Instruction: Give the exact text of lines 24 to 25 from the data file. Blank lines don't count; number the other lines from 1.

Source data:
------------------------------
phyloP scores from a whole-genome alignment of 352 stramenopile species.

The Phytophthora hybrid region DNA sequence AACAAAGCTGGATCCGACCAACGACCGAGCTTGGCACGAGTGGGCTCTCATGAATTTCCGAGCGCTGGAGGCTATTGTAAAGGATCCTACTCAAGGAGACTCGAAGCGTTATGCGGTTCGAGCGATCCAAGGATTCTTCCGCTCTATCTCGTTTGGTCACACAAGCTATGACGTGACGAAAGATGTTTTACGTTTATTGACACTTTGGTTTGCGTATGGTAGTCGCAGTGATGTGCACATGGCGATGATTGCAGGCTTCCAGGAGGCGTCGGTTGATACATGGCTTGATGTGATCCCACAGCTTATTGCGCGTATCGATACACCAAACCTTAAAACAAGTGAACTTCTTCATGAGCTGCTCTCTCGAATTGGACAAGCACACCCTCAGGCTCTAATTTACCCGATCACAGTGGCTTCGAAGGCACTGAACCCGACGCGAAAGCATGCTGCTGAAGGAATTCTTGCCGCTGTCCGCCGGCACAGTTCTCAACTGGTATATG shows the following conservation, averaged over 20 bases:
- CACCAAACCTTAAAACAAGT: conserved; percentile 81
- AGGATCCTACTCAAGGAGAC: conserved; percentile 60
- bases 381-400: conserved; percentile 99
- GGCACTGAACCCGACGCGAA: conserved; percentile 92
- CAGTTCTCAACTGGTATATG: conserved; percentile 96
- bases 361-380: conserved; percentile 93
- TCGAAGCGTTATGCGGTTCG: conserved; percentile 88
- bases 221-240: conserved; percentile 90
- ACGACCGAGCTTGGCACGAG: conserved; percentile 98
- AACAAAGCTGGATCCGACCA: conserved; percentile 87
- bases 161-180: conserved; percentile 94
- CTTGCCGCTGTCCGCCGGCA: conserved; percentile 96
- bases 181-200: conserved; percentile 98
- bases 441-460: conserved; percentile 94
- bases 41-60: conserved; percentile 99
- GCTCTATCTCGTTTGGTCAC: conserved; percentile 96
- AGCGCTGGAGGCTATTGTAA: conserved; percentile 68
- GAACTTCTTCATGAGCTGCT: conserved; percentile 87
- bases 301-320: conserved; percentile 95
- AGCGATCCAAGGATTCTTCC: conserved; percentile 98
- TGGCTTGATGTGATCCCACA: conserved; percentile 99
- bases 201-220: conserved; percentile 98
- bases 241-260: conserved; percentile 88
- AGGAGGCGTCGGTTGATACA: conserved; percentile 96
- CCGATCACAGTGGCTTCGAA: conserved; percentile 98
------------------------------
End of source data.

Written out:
- bases 201-220: conserved; percentile 98
- bases 241-260: conserved; percentile 88